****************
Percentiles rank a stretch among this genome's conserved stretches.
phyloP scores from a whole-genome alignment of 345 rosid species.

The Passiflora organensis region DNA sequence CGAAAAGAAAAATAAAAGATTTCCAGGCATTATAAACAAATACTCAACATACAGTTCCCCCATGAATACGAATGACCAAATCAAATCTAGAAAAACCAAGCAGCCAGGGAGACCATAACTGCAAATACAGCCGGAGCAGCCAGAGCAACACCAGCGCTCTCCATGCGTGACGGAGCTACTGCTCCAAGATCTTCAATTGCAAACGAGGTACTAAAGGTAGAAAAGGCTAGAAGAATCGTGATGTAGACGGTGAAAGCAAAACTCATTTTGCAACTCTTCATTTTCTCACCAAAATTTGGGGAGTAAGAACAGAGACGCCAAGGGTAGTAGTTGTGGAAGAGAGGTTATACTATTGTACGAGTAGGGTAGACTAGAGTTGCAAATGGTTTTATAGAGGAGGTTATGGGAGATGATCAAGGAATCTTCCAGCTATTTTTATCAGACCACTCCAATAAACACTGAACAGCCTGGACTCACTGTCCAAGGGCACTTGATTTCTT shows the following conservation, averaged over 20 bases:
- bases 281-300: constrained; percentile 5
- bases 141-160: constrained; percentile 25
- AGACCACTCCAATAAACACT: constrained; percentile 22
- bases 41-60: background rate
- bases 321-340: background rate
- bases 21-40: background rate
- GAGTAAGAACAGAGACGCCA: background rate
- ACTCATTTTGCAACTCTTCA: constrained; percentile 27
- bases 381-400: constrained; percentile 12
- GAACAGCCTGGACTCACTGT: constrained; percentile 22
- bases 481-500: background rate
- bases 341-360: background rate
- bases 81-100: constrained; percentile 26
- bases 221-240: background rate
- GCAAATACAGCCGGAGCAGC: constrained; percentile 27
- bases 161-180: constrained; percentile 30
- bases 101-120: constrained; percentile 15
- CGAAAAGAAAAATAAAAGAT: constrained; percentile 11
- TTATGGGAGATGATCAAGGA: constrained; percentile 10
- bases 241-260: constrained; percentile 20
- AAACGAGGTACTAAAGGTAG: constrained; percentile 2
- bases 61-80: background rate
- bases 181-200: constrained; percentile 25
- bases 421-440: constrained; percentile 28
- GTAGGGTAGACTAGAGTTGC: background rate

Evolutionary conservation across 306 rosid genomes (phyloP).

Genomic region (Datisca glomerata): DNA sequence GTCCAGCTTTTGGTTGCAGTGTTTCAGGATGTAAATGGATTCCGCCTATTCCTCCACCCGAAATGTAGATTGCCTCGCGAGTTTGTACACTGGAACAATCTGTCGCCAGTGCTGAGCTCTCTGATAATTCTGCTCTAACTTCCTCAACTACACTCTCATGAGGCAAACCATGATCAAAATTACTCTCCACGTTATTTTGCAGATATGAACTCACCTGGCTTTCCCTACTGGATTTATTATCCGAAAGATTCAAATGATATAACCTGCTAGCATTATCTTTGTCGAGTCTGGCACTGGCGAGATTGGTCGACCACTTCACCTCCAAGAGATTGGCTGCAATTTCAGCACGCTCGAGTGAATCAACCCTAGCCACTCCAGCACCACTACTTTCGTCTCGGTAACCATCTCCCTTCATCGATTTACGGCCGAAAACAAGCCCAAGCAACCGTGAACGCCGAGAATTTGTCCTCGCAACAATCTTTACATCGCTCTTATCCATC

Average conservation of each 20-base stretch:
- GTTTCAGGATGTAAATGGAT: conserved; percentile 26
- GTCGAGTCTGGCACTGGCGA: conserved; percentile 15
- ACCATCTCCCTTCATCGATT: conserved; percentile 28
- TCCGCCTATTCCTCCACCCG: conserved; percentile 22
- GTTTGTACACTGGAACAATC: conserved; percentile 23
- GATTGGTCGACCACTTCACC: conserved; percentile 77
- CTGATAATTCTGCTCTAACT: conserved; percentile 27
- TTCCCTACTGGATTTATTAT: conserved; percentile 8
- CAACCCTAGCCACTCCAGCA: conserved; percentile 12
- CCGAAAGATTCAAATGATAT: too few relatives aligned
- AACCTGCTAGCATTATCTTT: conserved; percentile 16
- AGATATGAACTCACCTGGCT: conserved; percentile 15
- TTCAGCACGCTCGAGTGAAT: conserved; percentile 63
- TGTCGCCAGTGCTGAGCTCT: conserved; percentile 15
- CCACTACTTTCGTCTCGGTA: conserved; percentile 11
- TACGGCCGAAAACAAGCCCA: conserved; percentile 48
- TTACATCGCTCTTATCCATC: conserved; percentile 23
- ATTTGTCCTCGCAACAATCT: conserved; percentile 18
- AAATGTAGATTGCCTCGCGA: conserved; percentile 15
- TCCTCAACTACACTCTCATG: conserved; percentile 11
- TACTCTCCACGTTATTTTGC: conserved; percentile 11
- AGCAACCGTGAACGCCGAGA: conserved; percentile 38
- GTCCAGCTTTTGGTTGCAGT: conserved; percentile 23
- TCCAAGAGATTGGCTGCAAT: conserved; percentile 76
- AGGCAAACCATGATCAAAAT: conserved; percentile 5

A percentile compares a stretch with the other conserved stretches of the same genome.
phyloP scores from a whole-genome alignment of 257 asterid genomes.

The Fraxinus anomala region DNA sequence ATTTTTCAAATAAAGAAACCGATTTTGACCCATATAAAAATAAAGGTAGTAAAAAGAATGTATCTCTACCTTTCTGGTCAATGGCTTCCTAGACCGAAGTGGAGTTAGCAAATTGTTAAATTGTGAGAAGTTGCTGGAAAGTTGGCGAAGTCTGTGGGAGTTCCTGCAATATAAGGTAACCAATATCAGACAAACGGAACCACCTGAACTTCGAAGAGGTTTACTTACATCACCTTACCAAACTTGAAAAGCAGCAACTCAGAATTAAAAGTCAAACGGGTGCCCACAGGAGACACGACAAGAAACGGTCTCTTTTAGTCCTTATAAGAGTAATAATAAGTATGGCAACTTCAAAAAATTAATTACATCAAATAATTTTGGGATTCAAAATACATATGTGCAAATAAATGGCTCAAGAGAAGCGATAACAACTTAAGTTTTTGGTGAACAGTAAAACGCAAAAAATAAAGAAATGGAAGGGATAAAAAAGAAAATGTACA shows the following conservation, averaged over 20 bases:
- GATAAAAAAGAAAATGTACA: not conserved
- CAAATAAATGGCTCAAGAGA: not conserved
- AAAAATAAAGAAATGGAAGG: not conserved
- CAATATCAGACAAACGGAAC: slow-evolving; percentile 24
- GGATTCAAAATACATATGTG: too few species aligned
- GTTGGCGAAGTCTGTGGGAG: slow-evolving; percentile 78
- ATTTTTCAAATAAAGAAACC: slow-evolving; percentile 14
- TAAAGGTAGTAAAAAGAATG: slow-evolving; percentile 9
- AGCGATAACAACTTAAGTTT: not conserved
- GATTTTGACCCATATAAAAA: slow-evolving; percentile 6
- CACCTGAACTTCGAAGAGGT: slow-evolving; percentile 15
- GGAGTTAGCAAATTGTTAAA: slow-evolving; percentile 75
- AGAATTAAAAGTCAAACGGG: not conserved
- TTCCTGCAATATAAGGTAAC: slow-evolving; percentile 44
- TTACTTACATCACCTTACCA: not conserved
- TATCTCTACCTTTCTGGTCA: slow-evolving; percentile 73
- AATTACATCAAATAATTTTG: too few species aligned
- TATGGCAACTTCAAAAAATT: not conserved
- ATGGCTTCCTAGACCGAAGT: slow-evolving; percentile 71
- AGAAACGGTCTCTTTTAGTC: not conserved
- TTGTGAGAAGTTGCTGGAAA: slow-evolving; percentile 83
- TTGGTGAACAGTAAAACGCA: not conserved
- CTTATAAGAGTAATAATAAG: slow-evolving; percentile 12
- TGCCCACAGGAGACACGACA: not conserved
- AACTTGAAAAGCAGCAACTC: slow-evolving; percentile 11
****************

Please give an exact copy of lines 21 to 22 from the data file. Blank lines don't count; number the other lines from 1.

- CGAAAAGAAAAATAAAAGAT: constrained; percentile 11
- TTATGGGAGATGATCAAGGA: constrained; percentile 10